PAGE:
As you guessed from the title, it’s time for some fire. This one takes the form of some pyrotechnics I was asked to build for a Samsung commercial a while back.
I wasn’t really given much info as far as storyboard or anything like that, just something along the lines of the following:
- Fire effects to go with a post apocalyptic scene
- No explosions
- Smoke effects
- We may get you to help with set dressing
- We have practically no budget and we need it ASAP
So not really much to go off there. I figured since explosions were out, we were probably looking more at maybe spot fires and the occasional large gas fire. Filming always means we need to be able to control it on and off over and over again and it needs to be safe. So actually lighting something on fire isn’t the best idea.
Obviously at this point I’d decided on gas fires with valve controls etc. so we can ignite it and turn it off whenever we needed to. So to do that we need the following:
- A container of gas
- Some hosing
- Some hosing connectors
- A pressure regulator
- An on/off valve
- A burner/hot end (the bit the fire comes out of)
Part 1 is real simple there. The easiest place to find a gas cylinder that is safety approved, easy to get filled and won’t raise any eyebrows is the backyard. Everyone in Australia has a BBQ of some sort and that means, more than likely, a gas cylinder.
The first problem I hit with this, is the fact that the pressure coming out of this bad boy is way to much to just jam a tap into and start cranking. So we needed a way to drop that pressure down a lot and still have some control. Again, the humble BBQ holds the answer.
That little UFO looking thing attached to the BBQ hosing is actually a regulator. But we have a problem. That’s all connected to the BBQ hosing and can’t be unscrewed without ruining the BBQ. Fortunately replacements for these can be purchased for outdoor kitchen burners etc. from your local hardware store. The great thing about that, is that’s also where you can get the rest of the required items for this build. I already had some clear tubing so it’s basically some nylon tape, a barbed hose connector, and the regulator. Obviously I didn’t want any leaks in unexpected places, so I nylon taped each thread before assembling the basic cylinder regulator valves.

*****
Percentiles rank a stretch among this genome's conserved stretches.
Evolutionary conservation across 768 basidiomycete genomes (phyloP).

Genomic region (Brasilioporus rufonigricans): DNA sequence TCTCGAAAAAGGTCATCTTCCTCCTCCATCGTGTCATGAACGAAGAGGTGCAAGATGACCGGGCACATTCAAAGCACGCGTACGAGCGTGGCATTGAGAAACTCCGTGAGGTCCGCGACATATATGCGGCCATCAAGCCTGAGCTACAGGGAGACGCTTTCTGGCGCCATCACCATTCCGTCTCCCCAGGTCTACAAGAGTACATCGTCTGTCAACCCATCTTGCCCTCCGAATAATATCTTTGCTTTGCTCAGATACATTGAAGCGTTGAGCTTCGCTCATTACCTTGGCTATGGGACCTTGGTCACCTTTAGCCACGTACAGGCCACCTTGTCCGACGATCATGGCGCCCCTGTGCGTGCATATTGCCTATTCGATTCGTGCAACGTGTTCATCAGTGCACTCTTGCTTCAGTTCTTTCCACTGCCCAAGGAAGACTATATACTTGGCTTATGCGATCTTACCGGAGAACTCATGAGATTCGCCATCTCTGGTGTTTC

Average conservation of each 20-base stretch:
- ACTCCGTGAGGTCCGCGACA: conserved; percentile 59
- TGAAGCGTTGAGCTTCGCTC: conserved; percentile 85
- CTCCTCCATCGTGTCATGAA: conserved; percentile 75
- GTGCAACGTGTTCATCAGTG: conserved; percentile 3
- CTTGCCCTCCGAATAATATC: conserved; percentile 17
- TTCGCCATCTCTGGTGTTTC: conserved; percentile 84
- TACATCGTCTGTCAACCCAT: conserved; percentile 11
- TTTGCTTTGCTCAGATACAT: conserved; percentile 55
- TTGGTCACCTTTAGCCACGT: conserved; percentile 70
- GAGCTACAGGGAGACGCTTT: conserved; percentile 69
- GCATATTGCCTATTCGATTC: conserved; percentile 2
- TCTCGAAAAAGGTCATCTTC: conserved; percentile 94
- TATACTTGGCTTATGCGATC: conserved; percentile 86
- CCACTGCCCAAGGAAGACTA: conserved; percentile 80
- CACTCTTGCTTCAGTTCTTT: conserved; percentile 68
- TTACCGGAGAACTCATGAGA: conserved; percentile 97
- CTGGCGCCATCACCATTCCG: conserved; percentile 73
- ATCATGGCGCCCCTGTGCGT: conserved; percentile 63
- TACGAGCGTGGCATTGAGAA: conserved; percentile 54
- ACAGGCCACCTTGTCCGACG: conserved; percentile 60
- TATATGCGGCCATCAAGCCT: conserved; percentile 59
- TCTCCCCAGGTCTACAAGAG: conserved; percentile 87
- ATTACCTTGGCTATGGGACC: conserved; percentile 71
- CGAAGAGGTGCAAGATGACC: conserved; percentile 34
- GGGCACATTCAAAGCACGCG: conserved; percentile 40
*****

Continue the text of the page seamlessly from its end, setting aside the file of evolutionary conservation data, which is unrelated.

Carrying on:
Let me take a moment here to point out that using normal clear PVC tubing is not a good idea. In fact none of this really is. PVC can react to the gas and split/degrade. But it only had to last for 2 days of filming and I’d be keeping a keen eye on the whole thing as if my life depended on it. We also had the appropriate fire extinguishers and a medic on standby at all times.
So the final part of this is the burner head. I used some copper piping and the appropriate endcaps/T-pieces to make this part. Mostly because it’s easy to work with (not requiring any serious tools) and is a great heat sink. The copper comes in a roll, so you just basically unravel as much as you need and use some silver solder to join the endcaps and T-Pieces. Make sure you get the right solder otherwise you’ll find you need an oxy torch to join things. Personally, I got lazy and did it on the stove top. Yes, in a pinch you can actually braze/solder plumbing over a gas stove if you choose the right solder. If you choose the wrong solder…well…it’s like trying to melt the one ring.
Anyways, after some soldering and a wee bit of fun with the cutting disc (angle grinder), we end up with several models of “insta-fire” burners. Why the different shapes? I honestly wasn’t sure which was going to give the best effect and would cover our needs. The coil was the best in the end, but the horse shoe rigs were just as good from the right angle.
Some things to note:
- No, holes are not better than cutting slots. Gas doesn’t care for your idea of shapes. Trust me, slots is easier
- This can make a fire anywhere from camp fire to afterburner. Be careful.
- Yes, this is still a really retarded and stupid idea. Don’t do it.
- Yes, you need fire extinguishers, medics, emergency plans, a very bloody long electric igniter and emergency shut off.